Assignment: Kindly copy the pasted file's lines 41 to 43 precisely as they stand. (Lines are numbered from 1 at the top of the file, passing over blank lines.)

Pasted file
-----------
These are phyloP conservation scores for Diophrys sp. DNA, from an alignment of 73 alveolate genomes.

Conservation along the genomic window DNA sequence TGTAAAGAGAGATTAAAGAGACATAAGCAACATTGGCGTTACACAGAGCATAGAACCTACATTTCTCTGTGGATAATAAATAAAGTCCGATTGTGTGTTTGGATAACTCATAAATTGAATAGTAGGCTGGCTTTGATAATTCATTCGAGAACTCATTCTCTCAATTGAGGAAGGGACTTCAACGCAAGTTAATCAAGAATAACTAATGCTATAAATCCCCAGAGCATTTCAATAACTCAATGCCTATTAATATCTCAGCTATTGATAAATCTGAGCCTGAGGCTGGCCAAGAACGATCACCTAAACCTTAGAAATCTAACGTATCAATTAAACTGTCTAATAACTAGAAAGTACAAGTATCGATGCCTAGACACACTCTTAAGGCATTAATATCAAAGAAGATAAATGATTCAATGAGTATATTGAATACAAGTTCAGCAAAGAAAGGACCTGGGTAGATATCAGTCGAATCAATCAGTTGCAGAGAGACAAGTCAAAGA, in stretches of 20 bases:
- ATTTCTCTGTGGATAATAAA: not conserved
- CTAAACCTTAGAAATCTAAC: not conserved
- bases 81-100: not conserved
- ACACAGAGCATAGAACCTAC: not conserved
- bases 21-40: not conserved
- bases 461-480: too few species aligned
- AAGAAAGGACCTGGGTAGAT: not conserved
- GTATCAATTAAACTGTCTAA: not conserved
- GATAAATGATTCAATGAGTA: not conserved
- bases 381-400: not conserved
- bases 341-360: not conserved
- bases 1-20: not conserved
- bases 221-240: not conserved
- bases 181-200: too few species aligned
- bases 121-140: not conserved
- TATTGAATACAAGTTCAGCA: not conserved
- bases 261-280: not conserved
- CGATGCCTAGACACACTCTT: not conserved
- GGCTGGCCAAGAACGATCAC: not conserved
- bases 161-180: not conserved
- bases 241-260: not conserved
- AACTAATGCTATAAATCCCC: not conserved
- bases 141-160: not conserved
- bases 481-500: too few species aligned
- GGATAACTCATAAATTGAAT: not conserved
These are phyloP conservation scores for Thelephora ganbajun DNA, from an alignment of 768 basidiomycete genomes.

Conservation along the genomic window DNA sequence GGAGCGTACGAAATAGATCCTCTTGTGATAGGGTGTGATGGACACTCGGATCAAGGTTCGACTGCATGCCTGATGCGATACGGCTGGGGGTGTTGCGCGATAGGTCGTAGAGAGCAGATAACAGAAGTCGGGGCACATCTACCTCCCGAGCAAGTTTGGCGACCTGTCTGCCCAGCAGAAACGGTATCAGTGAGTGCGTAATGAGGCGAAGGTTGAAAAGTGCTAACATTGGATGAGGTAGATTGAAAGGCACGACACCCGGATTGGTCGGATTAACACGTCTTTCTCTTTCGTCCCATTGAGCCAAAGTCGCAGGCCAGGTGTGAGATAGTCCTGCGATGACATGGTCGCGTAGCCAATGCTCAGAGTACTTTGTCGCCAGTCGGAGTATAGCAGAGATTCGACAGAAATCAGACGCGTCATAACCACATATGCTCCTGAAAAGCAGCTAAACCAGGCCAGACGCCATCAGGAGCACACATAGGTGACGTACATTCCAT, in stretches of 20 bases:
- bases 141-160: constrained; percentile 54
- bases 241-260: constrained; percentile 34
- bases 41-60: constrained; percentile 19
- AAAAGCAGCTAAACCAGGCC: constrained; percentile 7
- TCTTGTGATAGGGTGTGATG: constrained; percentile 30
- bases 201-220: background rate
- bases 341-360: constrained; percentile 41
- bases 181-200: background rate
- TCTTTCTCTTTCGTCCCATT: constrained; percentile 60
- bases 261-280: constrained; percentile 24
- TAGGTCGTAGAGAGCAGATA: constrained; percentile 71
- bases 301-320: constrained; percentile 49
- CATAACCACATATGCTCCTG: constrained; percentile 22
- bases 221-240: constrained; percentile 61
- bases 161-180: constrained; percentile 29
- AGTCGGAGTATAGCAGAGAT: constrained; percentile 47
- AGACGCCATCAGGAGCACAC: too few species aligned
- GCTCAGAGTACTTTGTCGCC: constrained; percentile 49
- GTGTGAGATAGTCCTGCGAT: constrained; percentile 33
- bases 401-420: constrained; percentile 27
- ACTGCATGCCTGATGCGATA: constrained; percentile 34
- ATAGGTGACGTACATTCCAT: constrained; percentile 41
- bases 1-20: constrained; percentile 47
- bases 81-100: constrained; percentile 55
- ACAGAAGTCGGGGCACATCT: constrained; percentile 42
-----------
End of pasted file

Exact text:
- bases 301-320: constrained; percentile 49
- CATAACCACATATGCTCCTG: constrained; percentile 22
- bases 221-240: constrained; percentile 61